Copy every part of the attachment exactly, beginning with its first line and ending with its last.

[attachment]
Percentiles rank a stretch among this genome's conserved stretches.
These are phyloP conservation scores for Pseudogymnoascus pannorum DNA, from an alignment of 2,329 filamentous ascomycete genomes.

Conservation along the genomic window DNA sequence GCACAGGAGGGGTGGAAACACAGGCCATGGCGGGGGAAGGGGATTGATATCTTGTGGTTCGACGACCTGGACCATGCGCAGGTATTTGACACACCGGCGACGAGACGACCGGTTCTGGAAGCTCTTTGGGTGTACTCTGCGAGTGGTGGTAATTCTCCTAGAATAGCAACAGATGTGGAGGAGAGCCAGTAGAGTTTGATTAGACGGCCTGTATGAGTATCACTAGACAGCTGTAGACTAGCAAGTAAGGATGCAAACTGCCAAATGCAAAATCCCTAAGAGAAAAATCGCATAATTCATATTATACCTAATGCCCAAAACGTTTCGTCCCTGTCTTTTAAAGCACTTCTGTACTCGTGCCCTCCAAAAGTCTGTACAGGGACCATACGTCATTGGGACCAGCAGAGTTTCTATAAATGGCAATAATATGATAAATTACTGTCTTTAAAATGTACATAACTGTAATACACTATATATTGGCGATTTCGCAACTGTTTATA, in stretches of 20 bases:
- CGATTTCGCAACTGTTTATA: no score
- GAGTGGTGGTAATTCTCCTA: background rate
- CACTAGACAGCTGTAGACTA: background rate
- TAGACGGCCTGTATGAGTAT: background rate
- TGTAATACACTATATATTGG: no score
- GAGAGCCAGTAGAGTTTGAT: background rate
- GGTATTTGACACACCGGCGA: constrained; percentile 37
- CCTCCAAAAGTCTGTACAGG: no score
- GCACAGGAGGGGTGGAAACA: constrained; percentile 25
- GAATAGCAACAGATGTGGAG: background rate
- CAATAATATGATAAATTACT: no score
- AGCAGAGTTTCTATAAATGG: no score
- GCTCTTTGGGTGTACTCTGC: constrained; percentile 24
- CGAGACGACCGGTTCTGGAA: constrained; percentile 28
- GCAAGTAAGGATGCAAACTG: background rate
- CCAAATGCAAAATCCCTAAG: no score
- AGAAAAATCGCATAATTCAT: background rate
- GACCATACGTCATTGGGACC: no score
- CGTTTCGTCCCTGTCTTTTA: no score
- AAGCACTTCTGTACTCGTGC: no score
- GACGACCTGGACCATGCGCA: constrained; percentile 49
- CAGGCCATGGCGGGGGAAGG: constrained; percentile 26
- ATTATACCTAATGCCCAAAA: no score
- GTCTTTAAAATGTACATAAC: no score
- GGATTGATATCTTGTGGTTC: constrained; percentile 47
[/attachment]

Percentiles rank a stretch among this genome's conserved stretches.
These are phyloP conservation scores for Pseudogymnoascus pannorum DNA, from an alignment of 2,329 filamentous ascomycete genomes.

Conservation along the genomic window DNA sequence GCACAGGAGGGGTGGAAACACAGGCCATGGCGGGGGAAGGGGATTGATATCTTGTGGTTCGACGACCTGGACCATGCGCAGGTATTTGACACACCGGCGACGAGACGACCGGTTCTGGAAGCTCTTTGGGTGTACTCTGCGAGTGGTGGTAATTCTCCTAGAATAGCAACAGATGTGGAGGAGAGCCAGTAGAGTTTGATTAGACGGCCTGTATGAGTATCACTAGACAGCTGTAGACTAGCAAGTAAGGATGCAAACTGCCAAATGCAAAATCCCTAAGAGAAAAATCGCATAATTCATATTATACCTAATGCCCAAAACGTTTCGTCCCTGTCTTTTAAAGCACTTCTGTACTCGTGCCCTCCAAAAGTCTGTACAGGGACCATACGTCATTGGGACCAGCAGAGTTTCTATAAATGGCAATAATATGATAAATTACTGTCTTTAAAATGTACATAACTGTAATACACTATATATTGGCGATTTCGCAACTGTTTATA, in stretches of 20 bases:
- CGATTTCGCAACTGTTTATA: no score
- GAGTGGTGGTAATTCTCCTA: background rate
- CACTAGACAGCTGTAGACTA: background rate
- TAGACGGCCTGTATGAGTAT: background rate
- TGTAATACACTATATATTGG: no score
- GAGAGCCAGTAGAGTTTGAT: background rate
- GGTATTTGACACACCGGCGA: constrained; percentile 37
- CCTCCAAAAGTCTGTACAGG: no score
- GCACAGGAGGGGTGGAAACA: constrained; percentile 25
- GAATAGCAACAGATGTGGAG: background rate
- CAATAATATGATAAATTACT: no score
- AGCAGAGTTTCTATAAATGG: no score
- GCTCTTTGGGTGTACTCTGC: constrained; percentile 24
- CGAGACGACCGGTTCTGGAA: constrained; percentile 28
- GCAAGTAAGGATGCAAACTG: background rate
- CCAAATGCAAAATCCCTAAG: no score
- AGAAAAATCGCATAATTCAT: background rate
- GACCATACGTCATTGGGACC: no score
- CGTTTCGTCCCTGTCTTTTA: no score
- AAGCACTTCTGTACTCGTGC: no score
- GACGACCTGGACCATGCGCA: constrained; percentile 49
- CAGGCCATGGCGGGGGAAGG: constrained; percentile 26
- ATTATACCTAATGCCCAAAA: no score
- GTCTTTAAAATGTACATAAC: no score
- GGATTGATATCTTGTGGTTC: constrained; percentile 47